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In a paper published last week, Harvard Business School professor Ethan Bernstein and co-author Stephen Turban set out to measure the impact of open offices on how employees communicate in the workplace, using sociometric devices to track employee interactions at Fortune 500 companies that were transitioning to open office plans. Quartz’s Lila MacLellan explains their counterintuitive findings:
In two studies, the researchers found that conversations by email and instant messaging (IM) increased significantly after the office redesign, while productivity declined, and, for most people, face-to-face interaction decreased. Participants in the first study spent 72% less time interacting in person in the open space. Before the renovation, employees had met face to face for nearly 5.8 hours per person over three weeks. In the after picture, the same people held face-to-face conversations for only about 1.7 hours per person.
These employees were emailing and IM-ing much more often, however, sending 56% more email messages to other participants in the study. This is how employees sought the privacy that their cubicle walls once provided, the authors reason. IM messages soared, both in terms of messages sent and total word count, by 67% and 75%, respectively.
Bernstein’s paper adds to the growing body of research questioning the value of open-plan offices, which came into vogue in the US over the past decade as part of an effort to make the office environment more interactive and collaborative. Critiques of the practice usually focus on the distractions and lack of privacy an open office provides; the proliferation of open offices in the US has even been suggested as a possible factor contributing to the spread of the flu virus in American workplaces during winter.
Other research, like Bernstein’s, has found that open offices don’t improve employee communication as advertised, and can even have the opposite effect. A major study in Australia in 2016, for example, found that workers in open offices form poorer relationships with their colleagues and managers, making fewer friends at work and seeing their supervisors less supportive.
As part of a project spearheaded by Senator Mike Lee, the US Congress’s Joint Economic Committee recently issued a report titled “What We Do Together” on “the state of associational life in America,” which points to several ways in which “the web of social relationships through which we pursue joint endeavors—namely, our families, our communities, our workplaces, and our religious congregations” has declined in recent decades. One of the report’s findings is that Americans are spending less time outside of work with their co-workers:
There is little data available on social interaction with coworkers, on or off the job. However, time use data indicate that we are spending less time with our coworkers off the job than in the past. Between the mid-1970s (1975-76) and 2012, the average amount of time Americans between the ages of 25 and 54 spent with their coworkers outside the workplace fell from about two-and-a-half hours per week to just under one hour.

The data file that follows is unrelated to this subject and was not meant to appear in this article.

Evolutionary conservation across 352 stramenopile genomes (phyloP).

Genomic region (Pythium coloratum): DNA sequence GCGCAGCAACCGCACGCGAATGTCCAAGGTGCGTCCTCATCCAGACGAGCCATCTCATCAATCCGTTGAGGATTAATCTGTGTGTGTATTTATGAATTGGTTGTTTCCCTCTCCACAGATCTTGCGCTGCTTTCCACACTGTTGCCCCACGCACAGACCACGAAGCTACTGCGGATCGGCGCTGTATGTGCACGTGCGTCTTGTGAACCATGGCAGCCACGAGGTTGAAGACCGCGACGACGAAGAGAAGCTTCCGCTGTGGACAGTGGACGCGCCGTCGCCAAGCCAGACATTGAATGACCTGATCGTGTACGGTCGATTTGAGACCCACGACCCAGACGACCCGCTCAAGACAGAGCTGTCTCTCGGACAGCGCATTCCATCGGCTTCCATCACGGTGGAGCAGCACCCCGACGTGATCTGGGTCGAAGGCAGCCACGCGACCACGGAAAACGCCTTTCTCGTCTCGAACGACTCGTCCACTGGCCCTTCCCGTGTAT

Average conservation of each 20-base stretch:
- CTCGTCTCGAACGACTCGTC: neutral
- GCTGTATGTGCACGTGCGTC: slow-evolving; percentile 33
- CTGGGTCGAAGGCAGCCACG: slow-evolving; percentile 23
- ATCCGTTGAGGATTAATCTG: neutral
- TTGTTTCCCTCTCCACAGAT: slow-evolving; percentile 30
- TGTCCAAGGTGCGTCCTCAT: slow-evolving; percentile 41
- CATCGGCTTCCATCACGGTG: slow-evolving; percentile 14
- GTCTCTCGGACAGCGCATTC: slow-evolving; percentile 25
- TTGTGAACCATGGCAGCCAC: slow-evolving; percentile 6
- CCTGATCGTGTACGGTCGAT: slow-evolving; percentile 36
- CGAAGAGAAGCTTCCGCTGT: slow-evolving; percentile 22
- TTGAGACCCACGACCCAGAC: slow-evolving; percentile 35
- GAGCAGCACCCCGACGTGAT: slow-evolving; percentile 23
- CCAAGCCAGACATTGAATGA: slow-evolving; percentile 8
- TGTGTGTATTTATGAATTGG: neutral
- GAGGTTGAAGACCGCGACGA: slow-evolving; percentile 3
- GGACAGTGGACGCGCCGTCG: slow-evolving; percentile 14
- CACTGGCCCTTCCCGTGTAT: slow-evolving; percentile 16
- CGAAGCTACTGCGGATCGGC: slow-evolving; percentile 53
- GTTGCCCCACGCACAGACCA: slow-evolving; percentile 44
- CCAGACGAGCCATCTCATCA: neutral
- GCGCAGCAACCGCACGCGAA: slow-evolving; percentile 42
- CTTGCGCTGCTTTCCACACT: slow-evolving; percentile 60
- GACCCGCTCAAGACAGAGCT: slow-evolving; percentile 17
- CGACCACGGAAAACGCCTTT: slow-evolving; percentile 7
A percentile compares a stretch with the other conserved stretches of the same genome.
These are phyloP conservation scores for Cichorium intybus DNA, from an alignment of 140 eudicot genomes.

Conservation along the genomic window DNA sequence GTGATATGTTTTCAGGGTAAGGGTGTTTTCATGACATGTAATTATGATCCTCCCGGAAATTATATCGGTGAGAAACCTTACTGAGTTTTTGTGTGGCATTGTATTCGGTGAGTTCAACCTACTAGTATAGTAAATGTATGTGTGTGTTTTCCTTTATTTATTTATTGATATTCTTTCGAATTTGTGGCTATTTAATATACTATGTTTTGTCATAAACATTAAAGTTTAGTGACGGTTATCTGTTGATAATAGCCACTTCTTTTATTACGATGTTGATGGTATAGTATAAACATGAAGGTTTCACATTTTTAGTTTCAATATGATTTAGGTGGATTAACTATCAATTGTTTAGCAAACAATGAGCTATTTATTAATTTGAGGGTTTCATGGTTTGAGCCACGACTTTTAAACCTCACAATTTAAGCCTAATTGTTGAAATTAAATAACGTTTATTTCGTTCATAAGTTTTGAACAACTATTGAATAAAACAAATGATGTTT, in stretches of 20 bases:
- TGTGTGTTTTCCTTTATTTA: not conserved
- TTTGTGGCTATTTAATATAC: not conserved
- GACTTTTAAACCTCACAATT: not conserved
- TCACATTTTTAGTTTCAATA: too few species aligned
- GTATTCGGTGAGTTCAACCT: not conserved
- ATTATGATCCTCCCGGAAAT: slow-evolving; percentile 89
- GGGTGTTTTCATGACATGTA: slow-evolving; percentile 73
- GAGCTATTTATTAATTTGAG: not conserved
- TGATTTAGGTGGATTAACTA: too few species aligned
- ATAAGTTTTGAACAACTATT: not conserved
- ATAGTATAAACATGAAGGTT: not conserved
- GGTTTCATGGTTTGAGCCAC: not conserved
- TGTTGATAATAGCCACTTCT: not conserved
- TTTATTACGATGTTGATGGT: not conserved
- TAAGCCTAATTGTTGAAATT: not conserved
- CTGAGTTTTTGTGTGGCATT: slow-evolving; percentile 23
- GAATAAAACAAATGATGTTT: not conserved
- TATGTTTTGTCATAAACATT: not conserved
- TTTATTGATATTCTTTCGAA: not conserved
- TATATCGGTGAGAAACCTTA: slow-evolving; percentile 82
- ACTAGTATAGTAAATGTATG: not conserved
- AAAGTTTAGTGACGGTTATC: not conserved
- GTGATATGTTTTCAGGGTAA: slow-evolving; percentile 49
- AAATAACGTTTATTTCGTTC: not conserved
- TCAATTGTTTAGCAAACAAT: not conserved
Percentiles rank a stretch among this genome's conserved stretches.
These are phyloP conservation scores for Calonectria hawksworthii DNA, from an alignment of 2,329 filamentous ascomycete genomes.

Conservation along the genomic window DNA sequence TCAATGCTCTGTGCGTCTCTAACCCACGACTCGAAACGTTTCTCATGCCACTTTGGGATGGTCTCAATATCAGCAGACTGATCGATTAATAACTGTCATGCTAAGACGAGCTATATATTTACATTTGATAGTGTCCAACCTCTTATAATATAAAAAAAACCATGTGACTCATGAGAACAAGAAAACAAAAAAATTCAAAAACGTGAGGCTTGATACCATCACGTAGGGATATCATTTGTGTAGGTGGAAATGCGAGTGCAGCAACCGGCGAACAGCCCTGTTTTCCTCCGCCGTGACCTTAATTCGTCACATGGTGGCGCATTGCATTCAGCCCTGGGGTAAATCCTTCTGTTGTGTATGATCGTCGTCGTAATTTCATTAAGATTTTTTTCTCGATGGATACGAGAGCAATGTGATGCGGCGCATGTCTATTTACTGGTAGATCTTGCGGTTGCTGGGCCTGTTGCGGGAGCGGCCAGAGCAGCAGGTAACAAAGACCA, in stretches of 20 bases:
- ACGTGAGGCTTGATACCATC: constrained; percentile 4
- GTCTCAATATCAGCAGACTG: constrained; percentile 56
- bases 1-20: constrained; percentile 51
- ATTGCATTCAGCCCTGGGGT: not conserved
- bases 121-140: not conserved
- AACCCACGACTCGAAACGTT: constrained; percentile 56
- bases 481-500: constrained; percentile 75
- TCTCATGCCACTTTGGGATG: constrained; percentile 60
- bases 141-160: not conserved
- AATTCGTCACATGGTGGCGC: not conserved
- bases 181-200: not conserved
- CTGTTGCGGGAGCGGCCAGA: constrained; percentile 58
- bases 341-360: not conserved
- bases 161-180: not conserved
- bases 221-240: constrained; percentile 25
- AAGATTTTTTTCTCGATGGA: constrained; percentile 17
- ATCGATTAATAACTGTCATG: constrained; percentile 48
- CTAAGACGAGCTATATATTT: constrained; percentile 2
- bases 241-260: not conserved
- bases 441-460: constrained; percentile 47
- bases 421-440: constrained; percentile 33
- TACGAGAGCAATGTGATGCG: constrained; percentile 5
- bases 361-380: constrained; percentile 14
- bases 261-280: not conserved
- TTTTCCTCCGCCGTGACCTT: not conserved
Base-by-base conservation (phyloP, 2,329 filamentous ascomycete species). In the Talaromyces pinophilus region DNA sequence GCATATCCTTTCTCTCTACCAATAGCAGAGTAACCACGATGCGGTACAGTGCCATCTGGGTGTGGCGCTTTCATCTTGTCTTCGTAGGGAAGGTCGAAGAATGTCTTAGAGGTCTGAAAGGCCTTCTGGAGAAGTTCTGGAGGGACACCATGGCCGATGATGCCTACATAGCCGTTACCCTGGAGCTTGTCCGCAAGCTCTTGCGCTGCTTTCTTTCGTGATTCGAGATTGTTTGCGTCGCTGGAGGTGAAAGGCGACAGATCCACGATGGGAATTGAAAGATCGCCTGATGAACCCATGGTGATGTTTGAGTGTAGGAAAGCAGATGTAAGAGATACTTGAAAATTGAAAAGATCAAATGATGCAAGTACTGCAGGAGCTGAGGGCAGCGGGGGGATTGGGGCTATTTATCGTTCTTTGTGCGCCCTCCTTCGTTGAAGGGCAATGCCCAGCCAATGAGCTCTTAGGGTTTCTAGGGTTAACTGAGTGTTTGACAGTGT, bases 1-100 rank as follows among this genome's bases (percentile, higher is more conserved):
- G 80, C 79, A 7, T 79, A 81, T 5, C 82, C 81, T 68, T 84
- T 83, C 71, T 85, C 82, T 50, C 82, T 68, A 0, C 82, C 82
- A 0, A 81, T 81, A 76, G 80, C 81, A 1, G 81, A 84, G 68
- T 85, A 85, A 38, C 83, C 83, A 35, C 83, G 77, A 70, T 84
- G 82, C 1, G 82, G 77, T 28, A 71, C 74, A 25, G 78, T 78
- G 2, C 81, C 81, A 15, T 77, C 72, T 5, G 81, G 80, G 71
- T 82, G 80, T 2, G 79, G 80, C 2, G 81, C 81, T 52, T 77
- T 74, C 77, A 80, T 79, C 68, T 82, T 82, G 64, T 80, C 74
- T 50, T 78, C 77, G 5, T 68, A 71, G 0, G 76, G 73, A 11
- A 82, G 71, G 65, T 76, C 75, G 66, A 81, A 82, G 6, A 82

This makes sense for many reasons, two of which center around the rise of the individual and the rise of uncertainty in modern life. Workers move around a lot more now. People shop around for what they want, change their minds, move away, and are in greater need of a support network unrelated to their jobs. In the past, many people who graduated and got a job expected to stay at that company for a long time (maybe forever), and even more people expected to at least stay in the same town.
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While the open office was devised as a way to make workplaces more social, creative, and collaborative, many professionals have already soured on the trend, which caught on relatively recently in the US. The promised increases in productivity, happiness, and collaboration haven’t shown up; in fact, some studies have found the opposite. Now opponents of the open office can add another arrow to their quiver of research disproving the theory. At the Conversation, business professor Rachel Morrison shares the findings of her and her colleagues’ research, which showed that employees who don’t have their own space tend to suffer for it:
Our research found that there were increases in “employee social liabilities” in shared working spaces: distractions, uncooperativeness, distrust, and negative relationships. More surprisingly, both coworker friendships and perceptions of supervisor support actually worsened. Although prior researchers have claimed shared work spaces can improve social support, communication, and cooperation, our results indicated that coworker friendships are of the lowest quality in hot-desking and open-plan arrangements when compared to those with their own offices or who share offices with just one or two others. It is possible that these shared offices may increase employees’ use of coping strategies such as withdrawal and create a less friendly environment in a team.
As those of us who remember reading The Scarlet Letter in high school know, social rejection is an effective, age-old method for enforcing a code of ethics, whether at home, in the workplace, or in society writ large. Unfortunately, as those of us who got picked on by the popular kids in high school also know, the world is an unjust place and the people who ought to be socially rejected often are not. In their recent research, management professors Rebecca L. Greenbaum and Matthew J. Quade explored how social rejection works—or doesn’t—in a workplace setting as a means of punishing unethical behavior. Writing in the Harvard Business Review, they explain that employees “who engage in unethical conduct are more likely to be socially rejected by their peers”:
That is, unless the unethical employee in question has the reputation of being a high performer.